Friday, September 18, 2009

Lucky at Cards by Lawrence Block (Hard Case Crime)

Since September 2009 marks the fifth anniversary of Hard Case Crime, I will be reprinting my reviews of the first 40 books from my old (and now mostly defunct) Craig's Book Club site — 2 for the first 10 days, and 1 a day for the next 20. I hope you enjoy this refresher course in the variety of crime fiction that this fascinating publisher has to offer.

"They say every man has a weakness. They say that for every man there's a woman somewhere in the world who can make him jump through fiery hoops just by snapping her fingers. They say a man's lucky if he never meets that woman." — from Lucky at Cards

If your publishing imprint's best-selling novels were by a particular author, you'd keep putting out novels by that author, wouldn't you? Well, that must be what's going on over at Hard Case Crime, because Lucky at Cards is the third "lost" Lawrence Block classic they've come out with. Lucky for us, it's another doozy, but what else could you possibly expect from the master of the crime novel?

Bill Maynard is an ex-magician who found his way into the card-sharp business. He upset the wrong people in his last town, so he's moved temporarily to New York, following an opportunity. But he's about to get very distracted by another, much more unexpected, opportunity — one "with hooker's hips and queen-sized breasts," and one that's easily as dangerous as getting aces and eights.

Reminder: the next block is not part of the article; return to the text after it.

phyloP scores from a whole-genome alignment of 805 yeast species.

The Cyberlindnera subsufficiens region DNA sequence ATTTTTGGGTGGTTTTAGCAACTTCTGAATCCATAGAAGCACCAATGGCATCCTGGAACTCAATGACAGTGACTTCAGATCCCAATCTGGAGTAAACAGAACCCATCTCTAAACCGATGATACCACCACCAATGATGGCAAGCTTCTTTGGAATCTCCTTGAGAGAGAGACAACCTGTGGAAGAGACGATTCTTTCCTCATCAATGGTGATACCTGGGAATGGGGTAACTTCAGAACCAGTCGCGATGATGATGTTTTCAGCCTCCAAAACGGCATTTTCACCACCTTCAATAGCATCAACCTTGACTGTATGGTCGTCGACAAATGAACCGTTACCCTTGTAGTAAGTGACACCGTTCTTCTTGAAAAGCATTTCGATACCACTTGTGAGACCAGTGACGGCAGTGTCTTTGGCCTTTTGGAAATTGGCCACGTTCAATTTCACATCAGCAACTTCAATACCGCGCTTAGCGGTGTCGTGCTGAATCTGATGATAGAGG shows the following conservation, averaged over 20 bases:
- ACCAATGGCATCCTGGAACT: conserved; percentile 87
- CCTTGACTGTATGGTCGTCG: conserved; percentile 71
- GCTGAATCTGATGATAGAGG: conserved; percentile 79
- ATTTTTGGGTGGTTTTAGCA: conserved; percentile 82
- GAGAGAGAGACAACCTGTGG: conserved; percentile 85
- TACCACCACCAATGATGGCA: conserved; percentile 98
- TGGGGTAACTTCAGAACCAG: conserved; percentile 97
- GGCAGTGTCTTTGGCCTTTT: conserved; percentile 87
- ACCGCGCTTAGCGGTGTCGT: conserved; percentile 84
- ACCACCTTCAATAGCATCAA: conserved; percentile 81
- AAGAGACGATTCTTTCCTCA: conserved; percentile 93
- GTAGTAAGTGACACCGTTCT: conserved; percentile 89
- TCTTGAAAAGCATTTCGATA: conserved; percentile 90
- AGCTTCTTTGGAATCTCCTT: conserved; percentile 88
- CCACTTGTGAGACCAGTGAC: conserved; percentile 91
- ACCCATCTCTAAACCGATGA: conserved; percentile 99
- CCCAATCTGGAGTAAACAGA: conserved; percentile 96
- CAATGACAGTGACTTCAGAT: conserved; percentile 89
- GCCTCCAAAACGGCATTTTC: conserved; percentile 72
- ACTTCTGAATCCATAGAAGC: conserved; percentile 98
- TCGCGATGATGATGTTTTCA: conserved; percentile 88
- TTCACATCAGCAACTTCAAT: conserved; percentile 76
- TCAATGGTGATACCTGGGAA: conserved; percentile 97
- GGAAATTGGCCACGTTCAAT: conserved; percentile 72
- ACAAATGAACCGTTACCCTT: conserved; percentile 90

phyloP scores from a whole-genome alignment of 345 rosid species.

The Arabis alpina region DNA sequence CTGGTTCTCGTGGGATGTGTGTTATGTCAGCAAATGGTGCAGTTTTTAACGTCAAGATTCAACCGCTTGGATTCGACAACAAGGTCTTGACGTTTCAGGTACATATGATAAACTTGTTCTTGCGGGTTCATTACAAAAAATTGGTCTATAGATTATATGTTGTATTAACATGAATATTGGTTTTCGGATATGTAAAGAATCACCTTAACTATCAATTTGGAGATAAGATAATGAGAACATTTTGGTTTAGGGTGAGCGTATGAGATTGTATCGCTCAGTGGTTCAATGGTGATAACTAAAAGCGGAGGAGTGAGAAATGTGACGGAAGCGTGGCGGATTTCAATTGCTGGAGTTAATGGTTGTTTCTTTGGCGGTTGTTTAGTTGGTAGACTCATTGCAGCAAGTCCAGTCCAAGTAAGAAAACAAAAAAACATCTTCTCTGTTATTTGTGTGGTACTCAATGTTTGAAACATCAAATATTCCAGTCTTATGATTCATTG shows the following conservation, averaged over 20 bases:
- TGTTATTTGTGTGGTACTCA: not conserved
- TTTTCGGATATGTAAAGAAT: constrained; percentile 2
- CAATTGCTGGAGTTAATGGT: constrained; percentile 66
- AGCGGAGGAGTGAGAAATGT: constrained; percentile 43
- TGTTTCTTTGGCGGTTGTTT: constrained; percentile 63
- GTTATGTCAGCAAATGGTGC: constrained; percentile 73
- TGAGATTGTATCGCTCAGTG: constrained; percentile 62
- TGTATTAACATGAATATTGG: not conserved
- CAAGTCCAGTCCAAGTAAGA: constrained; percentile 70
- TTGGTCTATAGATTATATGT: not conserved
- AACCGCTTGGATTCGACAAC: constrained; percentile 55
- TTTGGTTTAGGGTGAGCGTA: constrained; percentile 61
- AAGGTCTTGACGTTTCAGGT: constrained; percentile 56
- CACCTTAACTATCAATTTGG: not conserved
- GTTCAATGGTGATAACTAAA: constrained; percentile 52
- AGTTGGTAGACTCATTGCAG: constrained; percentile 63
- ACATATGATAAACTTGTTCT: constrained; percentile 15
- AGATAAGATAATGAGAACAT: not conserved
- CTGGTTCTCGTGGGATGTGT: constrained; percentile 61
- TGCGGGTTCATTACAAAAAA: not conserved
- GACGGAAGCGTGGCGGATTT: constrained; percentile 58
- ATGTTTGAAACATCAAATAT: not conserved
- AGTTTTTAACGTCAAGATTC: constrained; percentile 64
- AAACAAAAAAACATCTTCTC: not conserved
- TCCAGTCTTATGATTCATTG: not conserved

Lucky at Cards was originally released under the title The Sex Shuffle and the byline "Sheldon Lord," and it was published in 1964, the year before The Girl with the Long Green Heart, Block's previous Hard Case Crime outing. It shares a more optimistic tone with that novel that is a far cry from the much darker Grifter's Game (a.k.a. Mona) from just a couple of years before. This is apparently a huge coup for the Hard Case gang as Block has been notoriously shy when it comes to his early pseudonymous novels.

Its brisk pacing is a big attraction, but Lawrence Block's forte has always been his wonderfully complex plots, especially in these early novels. The likable, relatable characters like Matthew Scudder and Bernie Rhodenbarr came later — guys like Bill Maynard in Lucky at Cards are just slightly nonaverage Joes with very healthy imaginations.

Hell, they think like novelists, with their convoluted scenarios involving multiple character roles and layers of deception requiring huge amounts of footwork and no discernible sleep. No real person could pull all this off. And while this may be a drawback for some readers, I get a lot of fun out of watching these unrealistic, but still somehow highly plausible, situations play out. As long as Hard Case Crime keeps discovering these gems, I'll keep reading them.

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